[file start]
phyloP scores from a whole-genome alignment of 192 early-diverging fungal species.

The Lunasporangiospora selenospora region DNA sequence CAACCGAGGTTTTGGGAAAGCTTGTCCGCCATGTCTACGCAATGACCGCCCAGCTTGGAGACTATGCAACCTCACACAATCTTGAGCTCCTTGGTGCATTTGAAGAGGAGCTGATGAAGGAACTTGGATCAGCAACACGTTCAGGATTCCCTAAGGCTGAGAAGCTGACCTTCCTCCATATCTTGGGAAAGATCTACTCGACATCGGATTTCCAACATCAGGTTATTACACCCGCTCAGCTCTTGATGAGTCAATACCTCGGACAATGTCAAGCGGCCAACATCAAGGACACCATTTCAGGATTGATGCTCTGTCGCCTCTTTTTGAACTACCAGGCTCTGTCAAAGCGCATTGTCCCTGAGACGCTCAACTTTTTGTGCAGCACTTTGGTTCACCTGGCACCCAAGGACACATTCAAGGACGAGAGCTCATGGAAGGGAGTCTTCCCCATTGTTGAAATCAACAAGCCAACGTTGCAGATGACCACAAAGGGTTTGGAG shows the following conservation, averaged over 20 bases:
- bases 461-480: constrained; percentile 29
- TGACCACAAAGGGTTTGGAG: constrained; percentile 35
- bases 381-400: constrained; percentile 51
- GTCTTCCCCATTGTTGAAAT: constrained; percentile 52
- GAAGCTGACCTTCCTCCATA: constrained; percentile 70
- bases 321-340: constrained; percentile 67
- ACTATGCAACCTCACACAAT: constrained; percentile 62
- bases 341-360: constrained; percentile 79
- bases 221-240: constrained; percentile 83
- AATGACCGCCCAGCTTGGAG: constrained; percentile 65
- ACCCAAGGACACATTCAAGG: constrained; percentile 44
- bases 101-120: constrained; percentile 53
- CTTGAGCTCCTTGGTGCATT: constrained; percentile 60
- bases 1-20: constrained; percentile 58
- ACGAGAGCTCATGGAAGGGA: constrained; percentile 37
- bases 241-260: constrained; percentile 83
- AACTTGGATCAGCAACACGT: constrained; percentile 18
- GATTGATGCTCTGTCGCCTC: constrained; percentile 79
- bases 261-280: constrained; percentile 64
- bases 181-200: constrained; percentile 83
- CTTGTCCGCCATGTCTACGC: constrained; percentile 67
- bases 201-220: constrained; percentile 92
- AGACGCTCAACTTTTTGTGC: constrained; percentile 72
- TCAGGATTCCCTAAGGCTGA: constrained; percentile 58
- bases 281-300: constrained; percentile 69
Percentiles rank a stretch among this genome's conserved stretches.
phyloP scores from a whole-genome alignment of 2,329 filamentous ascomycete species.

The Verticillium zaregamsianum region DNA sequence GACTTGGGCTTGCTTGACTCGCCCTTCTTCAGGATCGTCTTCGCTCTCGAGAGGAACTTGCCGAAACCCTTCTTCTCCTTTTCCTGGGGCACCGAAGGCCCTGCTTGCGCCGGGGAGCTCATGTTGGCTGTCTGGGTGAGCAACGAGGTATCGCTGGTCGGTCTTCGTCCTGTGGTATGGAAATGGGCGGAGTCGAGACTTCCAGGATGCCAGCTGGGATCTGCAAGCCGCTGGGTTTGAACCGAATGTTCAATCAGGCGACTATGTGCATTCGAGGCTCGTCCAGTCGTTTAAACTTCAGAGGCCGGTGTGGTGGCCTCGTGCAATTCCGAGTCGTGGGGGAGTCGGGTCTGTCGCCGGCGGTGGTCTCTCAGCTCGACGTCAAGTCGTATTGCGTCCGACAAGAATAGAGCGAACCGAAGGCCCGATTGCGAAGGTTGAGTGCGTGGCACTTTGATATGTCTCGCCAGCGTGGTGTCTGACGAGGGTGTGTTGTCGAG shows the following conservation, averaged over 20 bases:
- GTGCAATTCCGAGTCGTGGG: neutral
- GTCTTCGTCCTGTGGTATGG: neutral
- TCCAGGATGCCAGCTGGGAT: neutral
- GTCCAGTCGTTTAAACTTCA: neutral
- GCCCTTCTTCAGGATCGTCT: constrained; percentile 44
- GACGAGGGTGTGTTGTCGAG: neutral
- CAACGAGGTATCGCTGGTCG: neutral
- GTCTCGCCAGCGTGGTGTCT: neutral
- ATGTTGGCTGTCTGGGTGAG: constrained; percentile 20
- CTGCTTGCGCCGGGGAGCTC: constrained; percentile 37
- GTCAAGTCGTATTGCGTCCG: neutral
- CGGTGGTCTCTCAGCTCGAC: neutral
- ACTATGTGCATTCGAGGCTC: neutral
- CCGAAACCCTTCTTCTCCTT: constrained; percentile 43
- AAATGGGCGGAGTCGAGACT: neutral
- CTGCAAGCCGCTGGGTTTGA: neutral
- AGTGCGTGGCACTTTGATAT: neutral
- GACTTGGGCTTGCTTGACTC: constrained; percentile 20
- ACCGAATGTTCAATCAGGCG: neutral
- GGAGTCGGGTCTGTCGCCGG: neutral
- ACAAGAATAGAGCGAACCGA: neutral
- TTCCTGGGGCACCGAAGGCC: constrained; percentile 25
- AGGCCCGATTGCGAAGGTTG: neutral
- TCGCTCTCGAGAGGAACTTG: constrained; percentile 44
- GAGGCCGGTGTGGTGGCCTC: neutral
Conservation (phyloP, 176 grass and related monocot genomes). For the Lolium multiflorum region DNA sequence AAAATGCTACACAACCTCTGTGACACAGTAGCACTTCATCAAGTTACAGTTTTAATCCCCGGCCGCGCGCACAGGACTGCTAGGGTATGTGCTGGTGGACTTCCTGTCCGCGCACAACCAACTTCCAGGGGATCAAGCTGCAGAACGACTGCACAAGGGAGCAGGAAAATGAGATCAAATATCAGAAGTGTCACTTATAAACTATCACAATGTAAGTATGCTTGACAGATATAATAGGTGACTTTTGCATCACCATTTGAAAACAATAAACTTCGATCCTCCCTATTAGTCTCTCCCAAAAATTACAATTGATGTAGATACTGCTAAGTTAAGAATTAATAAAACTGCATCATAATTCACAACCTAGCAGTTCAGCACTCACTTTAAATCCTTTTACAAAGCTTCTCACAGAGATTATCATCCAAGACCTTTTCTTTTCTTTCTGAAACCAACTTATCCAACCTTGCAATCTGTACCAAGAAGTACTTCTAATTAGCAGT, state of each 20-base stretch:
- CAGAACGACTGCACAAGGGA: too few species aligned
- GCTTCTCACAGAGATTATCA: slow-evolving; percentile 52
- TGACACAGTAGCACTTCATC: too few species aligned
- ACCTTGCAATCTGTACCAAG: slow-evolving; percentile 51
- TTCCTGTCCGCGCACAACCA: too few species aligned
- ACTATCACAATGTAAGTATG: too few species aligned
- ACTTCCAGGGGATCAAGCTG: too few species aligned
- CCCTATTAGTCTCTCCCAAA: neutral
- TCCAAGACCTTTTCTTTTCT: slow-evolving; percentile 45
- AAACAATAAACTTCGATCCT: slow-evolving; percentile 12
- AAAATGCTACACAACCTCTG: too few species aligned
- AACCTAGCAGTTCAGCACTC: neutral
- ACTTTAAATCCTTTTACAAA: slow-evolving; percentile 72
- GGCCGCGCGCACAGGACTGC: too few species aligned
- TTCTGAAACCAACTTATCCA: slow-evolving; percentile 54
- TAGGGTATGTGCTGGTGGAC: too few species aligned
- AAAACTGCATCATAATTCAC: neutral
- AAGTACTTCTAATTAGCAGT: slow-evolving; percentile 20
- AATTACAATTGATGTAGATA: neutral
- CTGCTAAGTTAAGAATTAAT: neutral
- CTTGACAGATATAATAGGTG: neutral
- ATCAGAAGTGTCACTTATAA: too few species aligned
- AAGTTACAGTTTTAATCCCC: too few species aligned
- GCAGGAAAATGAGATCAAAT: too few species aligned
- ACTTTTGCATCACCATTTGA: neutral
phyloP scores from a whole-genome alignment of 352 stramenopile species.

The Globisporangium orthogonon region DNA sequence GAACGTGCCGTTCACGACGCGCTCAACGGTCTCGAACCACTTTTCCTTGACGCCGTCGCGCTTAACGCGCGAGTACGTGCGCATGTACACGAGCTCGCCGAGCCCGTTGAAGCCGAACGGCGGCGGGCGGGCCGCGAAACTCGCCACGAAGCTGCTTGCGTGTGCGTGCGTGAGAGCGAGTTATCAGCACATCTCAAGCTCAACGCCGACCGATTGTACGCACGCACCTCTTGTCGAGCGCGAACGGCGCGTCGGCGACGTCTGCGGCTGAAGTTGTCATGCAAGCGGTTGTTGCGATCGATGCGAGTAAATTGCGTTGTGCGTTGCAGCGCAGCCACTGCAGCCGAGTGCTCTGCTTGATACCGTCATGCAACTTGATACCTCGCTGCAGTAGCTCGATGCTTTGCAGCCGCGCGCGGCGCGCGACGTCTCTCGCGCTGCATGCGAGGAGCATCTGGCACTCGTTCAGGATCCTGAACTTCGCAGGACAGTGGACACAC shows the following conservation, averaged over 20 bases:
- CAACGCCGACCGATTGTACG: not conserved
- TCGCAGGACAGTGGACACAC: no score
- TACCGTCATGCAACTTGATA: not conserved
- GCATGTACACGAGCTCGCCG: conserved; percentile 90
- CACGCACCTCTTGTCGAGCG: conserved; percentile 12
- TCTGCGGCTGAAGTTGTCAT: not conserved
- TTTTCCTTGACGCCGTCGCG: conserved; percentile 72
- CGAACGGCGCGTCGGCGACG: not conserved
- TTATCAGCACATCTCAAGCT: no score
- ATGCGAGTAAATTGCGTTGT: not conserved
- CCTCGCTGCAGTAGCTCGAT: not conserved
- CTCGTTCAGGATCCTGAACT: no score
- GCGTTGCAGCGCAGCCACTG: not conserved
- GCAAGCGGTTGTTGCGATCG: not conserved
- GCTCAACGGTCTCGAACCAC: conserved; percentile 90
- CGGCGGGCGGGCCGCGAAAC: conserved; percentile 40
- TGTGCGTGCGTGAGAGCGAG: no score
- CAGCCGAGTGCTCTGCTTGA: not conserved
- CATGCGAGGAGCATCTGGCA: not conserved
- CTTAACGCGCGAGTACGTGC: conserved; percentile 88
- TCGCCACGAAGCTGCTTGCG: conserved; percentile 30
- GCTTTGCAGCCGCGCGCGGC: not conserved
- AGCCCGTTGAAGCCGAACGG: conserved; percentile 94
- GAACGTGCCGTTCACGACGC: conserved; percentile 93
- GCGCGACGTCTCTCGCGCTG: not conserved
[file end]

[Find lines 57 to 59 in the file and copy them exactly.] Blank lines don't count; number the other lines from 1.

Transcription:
- CAGAACGACTGCACAAGGGA: too few species aligned
- GCTTCTCACAGAGATTATCA: slow-evolving; percentile 52
- TGACACAGTAGCACTTCATC: too few species aligned